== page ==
Emergency Arrestor Hook
Between the engines of the Tornado and running along the underside of the airframe to a point where the under fuselage pylons sit is an emergency arrestor hook. Thanks to Bob Owbridge who served in the RAF as s a Ground Equipment Tech we have a description of the procedure. The photographs in the article show the portable used on the 1/2 length runway at Duxford to catch the F-111 which is now on display.
"I was in the RAF as a Ground Equipment Tech for a number of years, during that time I was stationed at RAF Leeming with 11, 23 and 25 Sqn's operating the Tornado F3, during that time I was on the Airfield Arrestor team and used the following equipment to slow or stop aircraft in trouble due to things like hydraulic failure."
"The main way to stop an aircraft was by the RHAG's (Rotary Hydraulic Arrestor Gear) which consisted of a cable running across the runway held off the ground by flat rubber grommets reinforced with a steel wire, this was attached to a 'tape' made of a thick woven canvas, the tape could be raised from the control tower by an End Sheave, the other end of the tape was wound round a drum by an electric motor and held under tension be a break away lever, one each side of the runway, the drum was in turn directly attached to a rotor fitted with several veins which acted against a set of stators and surrounded by antifreeze/water solution in a tank. When the Aircraft took the cable the break levers let go and the tape payed out, using the stater and rotor in the tank to slow the Aircraft safely. If the aircraft was able to reach the end of the tapes it would be moving so slowly the drums would simply full stop the Aircraft with a jolt. In all my engagements I only ever witnessed this once."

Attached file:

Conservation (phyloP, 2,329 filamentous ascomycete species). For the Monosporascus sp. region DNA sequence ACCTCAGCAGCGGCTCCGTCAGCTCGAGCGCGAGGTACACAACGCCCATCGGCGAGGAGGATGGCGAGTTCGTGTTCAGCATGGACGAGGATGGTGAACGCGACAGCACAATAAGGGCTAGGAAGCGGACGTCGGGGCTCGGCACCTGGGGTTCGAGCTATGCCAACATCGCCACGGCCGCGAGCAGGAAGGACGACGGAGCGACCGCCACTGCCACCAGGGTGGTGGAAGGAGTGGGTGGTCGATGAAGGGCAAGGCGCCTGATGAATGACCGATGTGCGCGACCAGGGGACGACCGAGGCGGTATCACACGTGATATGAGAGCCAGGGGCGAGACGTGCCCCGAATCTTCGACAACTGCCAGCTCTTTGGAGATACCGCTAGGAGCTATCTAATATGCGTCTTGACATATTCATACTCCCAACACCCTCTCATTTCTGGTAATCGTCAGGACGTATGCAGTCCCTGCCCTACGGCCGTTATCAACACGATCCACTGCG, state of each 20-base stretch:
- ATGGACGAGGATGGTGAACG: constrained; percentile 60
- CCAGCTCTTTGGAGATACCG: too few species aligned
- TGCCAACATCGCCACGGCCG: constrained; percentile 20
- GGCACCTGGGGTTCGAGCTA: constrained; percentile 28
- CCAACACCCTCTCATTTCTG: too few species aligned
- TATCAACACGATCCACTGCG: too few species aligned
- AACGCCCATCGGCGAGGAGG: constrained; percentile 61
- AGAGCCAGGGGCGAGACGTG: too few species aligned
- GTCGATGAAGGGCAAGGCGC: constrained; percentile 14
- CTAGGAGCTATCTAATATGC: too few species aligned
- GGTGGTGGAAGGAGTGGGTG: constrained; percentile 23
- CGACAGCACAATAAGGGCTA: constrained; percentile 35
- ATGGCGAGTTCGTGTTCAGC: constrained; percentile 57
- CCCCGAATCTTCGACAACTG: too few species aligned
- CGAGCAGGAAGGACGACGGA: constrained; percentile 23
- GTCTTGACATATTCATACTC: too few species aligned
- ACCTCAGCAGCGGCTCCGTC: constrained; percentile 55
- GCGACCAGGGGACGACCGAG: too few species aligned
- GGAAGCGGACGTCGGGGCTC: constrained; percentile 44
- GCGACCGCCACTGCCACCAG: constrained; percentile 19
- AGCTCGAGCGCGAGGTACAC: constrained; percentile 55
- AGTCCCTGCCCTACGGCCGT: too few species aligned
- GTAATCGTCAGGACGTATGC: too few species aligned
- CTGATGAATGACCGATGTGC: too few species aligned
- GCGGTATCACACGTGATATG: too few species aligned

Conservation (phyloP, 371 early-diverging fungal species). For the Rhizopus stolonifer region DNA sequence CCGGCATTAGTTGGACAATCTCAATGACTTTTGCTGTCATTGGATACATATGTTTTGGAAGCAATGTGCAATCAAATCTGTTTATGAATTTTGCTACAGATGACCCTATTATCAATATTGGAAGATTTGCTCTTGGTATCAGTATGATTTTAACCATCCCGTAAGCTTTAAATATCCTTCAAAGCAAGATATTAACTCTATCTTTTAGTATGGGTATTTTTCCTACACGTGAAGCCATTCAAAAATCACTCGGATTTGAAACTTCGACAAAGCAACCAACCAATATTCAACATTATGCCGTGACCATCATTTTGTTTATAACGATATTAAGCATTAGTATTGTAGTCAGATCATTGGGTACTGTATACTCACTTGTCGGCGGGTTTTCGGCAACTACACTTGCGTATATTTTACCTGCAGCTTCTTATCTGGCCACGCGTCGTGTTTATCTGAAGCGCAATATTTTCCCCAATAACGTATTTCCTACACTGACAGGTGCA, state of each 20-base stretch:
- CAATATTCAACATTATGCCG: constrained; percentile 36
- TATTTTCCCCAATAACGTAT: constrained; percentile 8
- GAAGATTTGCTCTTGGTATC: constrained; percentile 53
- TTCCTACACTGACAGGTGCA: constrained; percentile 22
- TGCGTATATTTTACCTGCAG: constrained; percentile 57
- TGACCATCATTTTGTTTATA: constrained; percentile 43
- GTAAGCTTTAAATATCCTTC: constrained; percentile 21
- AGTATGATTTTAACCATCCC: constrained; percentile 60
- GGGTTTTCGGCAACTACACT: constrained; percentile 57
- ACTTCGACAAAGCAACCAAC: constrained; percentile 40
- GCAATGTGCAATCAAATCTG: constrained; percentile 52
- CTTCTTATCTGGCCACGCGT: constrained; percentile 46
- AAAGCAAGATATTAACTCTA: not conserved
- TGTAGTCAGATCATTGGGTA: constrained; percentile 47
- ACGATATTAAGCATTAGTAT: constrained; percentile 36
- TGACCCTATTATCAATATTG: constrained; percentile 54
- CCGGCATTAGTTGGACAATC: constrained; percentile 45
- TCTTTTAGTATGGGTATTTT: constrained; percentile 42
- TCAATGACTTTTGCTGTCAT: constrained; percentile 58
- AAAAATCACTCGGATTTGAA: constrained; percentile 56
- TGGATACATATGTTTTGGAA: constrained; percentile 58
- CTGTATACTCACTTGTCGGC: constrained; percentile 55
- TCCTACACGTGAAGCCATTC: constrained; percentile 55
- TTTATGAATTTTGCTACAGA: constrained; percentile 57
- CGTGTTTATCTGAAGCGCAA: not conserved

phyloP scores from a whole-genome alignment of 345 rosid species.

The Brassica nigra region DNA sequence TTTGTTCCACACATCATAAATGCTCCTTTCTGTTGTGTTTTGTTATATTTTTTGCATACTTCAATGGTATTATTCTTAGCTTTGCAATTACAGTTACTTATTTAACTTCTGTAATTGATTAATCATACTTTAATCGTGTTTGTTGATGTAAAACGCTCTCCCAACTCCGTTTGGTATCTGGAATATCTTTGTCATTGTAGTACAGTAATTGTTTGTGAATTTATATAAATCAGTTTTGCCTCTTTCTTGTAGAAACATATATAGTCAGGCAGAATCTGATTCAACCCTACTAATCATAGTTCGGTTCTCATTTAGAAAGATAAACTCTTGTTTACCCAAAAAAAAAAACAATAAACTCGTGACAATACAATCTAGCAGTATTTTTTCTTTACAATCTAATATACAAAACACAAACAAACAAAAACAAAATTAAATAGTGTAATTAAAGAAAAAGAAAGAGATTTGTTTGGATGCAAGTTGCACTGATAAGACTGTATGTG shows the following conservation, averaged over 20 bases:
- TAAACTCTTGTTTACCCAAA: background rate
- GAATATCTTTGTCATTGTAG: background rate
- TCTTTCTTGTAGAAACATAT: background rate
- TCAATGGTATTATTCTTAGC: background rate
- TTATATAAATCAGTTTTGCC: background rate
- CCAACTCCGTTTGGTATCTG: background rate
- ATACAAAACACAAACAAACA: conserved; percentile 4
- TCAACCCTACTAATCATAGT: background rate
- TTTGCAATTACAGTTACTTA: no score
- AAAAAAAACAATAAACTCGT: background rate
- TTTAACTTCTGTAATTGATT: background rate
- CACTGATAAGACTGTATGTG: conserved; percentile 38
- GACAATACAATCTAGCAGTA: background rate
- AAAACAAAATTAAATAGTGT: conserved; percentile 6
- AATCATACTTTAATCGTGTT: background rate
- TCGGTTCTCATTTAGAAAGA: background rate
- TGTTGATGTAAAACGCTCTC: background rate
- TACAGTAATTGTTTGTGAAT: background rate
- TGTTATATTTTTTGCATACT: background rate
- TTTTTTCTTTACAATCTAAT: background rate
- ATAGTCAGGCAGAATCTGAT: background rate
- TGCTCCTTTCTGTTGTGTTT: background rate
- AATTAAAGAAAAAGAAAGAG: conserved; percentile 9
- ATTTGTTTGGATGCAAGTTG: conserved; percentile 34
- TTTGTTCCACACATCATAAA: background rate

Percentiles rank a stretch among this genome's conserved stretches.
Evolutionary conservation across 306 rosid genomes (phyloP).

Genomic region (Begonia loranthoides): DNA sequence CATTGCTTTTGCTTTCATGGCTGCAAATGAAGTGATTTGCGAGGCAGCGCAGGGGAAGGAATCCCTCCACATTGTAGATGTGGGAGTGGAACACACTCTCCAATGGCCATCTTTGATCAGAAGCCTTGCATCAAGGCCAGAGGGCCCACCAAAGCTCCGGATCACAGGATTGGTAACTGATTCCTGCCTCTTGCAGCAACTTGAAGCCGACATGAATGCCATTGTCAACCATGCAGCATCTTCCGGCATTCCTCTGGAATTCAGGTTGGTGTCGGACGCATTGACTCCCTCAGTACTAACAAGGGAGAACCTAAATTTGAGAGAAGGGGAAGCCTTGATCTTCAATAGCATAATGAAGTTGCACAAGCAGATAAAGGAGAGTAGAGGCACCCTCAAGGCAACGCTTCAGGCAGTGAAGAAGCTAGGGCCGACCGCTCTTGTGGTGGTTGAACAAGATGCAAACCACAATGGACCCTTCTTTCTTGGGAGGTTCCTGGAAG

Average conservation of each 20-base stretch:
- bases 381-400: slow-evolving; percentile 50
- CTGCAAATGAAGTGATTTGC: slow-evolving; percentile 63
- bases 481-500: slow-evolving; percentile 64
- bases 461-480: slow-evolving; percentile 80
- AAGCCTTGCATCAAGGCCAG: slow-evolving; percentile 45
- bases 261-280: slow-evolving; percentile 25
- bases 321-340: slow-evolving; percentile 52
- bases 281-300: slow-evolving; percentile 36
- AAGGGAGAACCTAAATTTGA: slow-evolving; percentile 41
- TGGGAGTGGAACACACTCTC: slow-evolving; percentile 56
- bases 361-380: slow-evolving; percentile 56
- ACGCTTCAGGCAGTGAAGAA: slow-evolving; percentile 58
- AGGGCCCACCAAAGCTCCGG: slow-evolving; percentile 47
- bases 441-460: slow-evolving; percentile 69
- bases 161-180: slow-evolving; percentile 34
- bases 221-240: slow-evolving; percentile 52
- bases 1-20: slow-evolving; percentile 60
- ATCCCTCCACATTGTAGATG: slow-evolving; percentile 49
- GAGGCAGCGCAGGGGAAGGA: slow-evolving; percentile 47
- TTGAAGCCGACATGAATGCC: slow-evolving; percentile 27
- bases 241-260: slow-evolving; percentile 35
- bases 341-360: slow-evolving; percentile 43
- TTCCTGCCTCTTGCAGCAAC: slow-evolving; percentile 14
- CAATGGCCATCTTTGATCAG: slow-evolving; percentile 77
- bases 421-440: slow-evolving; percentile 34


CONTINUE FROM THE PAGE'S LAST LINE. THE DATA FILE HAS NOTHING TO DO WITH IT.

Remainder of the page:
Alternately we had a set of PRHAG's Portable Rotary Arrestor Gears's. These were large trolleys which could be dropped off either side of a temporary runway, lowered to the ground and staked out using many 6' Alluminium stakes hammered into the ground, this system was different from the RHAG's in that it used a set of vertically mounted drums braked by a set of B52 breaks, the tape and cable were the same but although available end sheaves were seldom used. The main benefit of this system is it always payed out the same amount of tape, the harder and faster the Aircraft hit it the more breaking force was applied.
In Gibraltar only a CHAG Chain Arrestor Gear was used, I never witnessed this equipment but it was made up of a cable and grommets attached to a large chain laid out either side of the runway, as the chain payed out the increasing weight slowed the Aircraft,
Finally a Barrier was fitted at each end of the runway which ATC could raise if the Aircraft was authorized to use it, two stanchions with a wire stretched between them (higher than the cockpit of the Aircraft held up a net tied with nylon string of various breaking strains, the Aircraft shot under the wire and the net enveloped the whole thing, the net was attached to wires that lead to four brake units, these stopped the aircraft with minimal damage.